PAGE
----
- The most widely read newspaper by wizards
- Relations with the Ministry of Magic
- Delivery method and newspaper price
- Sections of the Daily Prophet
Each of us, if not read, then just heard about the exciting adventures of Harry Potter and his friends. Books by JK Rowling about the life of wizards from Hogwarts have always become bestsellers. In the world of wizards, like ordinary people, there were also periodicals. The most popular source of information was the Daily Prophet newspaper.
The most widely read newspaper by wizards
This is the most famous newspaper among wizards in the world of Harry Potter. It serves as the main source of news for British magicians. Articles in the print edition contain moving pictures, which makes the newspaper truly magical and interesting. The current editor is Barnabas Kaffe, who works in the head office on Kosoy Alley.
Due to the ability to influence the minds of many wizards in the magical community, this publication deliberately distorts and presents events in the way that the Ministry of Magic desires (with which the newspaper has close ties).
Relations with the Ministry of Magic
The Daily Prophet newspaper remains a respected publication throughout the first three chapters of Potteriana, beginning with the book Harry Potter and the Goblet of Fire. With the appointment of the chief journalist Rita Skeeter, who repeatedly writes deceitful articles and purposely embellishes and distorts the events covered, the characters lose confidence in this newspaper. Everyone clearly understands that the Daily Prophet has no more journalistic honesty and ethics, it is known that the leadership here is now more concerned with sales than with actual accuracy and reliability of events. The publication becomes the mouth of the ministry. As chief journalist, Rita Skeeter says: "A prophet exists to sell herself." In some cases, the Ministry of Magic is largely dependent on the Daily Prophet when it tries to convince the public that the ministry is doing the right thing.
Delivery method and newspaper price
The newspaper is delivered to subscribers via owl mail. The subscription can be paid in advance, or the recipient can pay for the newspaper when it is delivered by putting the coins into a small bag on the leg of the post owl that brought it. The price for the release was five knats in the summer preceding Harry's first year at Hogwarts, but then rose to seven knats.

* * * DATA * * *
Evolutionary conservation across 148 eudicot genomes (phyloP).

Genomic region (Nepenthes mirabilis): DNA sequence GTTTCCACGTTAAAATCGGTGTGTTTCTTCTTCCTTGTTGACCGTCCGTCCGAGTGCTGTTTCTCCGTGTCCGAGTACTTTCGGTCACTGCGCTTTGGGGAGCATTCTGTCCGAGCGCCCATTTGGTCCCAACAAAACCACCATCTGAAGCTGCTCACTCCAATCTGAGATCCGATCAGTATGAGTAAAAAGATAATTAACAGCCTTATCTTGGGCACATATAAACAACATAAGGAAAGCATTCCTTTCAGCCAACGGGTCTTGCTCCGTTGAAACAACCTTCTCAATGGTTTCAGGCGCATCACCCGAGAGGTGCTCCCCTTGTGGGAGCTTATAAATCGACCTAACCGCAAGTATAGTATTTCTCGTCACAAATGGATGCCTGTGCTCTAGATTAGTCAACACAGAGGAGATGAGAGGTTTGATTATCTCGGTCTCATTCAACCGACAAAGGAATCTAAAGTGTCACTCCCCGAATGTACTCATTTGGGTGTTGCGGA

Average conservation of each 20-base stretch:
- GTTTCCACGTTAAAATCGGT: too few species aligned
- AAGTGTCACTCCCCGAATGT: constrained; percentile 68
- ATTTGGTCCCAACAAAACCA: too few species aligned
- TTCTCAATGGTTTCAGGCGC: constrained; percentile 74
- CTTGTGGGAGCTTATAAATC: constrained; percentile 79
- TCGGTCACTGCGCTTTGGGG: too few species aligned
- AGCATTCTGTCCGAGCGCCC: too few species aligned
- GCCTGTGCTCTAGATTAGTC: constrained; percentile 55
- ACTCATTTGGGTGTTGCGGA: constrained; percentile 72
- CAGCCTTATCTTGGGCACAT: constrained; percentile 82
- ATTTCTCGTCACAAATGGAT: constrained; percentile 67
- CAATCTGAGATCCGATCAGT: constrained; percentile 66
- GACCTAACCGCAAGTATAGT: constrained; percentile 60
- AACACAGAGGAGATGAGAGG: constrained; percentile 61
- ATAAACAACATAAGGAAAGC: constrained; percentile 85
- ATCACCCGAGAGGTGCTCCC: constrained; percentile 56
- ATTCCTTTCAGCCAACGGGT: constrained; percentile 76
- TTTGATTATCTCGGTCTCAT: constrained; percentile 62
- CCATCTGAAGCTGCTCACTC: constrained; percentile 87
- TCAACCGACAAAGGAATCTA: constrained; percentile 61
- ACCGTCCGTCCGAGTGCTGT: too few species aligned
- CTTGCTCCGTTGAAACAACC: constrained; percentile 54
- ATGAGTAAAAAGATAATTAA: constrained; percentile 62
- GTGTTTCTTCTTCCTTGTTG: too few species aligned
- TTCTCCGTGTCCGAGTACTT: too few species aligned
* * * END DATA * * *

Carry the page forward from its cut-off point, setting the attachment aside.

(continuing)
The newspaper contains morning and evening editions, the last of which is called "Evening Prophet". The newspaper, which is published on a day off, is called the Sunday Prophet. Additional newsletters can be delivered promptly when important, well-lit events occur. Any wizard anywhere, wherever he may be, can get a copy within a short time after publication. As the news changes, the publication can magically change during the day - this is possible with the help of special spells.
Sections of the Daily Prophet
Every Wednesday the "Prophet" prints a zoological column that serves as a pretext for Rita Skeeter to interview the teacher Hagrid during the lesson "Care for Magical Creatures".
The section devoted to the game in Quidditch, has as its title a rating of all teams in the league, ranked by the total number of points scored (left column), with the upcoming matches listed next to the right.
The "Prophet" has a "Letters" section. Some of the letters deserve editors' responses, as a rule, rather short.
There is a section "Bulletin board" with subtitles "Work", "Sold", "Lonely Hearts".
There is a "Question-Answer" section, where experts in various fields try to answer readers' questions on various topics: medical questions, psychological disorders, legal problems and everyday magical affairs.
The publication has a regular gossip column, which is written by the most famous journalist of the Daily Prophet - Rita Skeeter.
In the "Prophet" is sometimes printed extremely difficult crossword.
So, the Daily Prophet is the most famous newspaper of the magical world of Potteriana, Joanne Rowling, who seems to have a lot in common with the modern press about the distortion of facts and subordination to the authorities.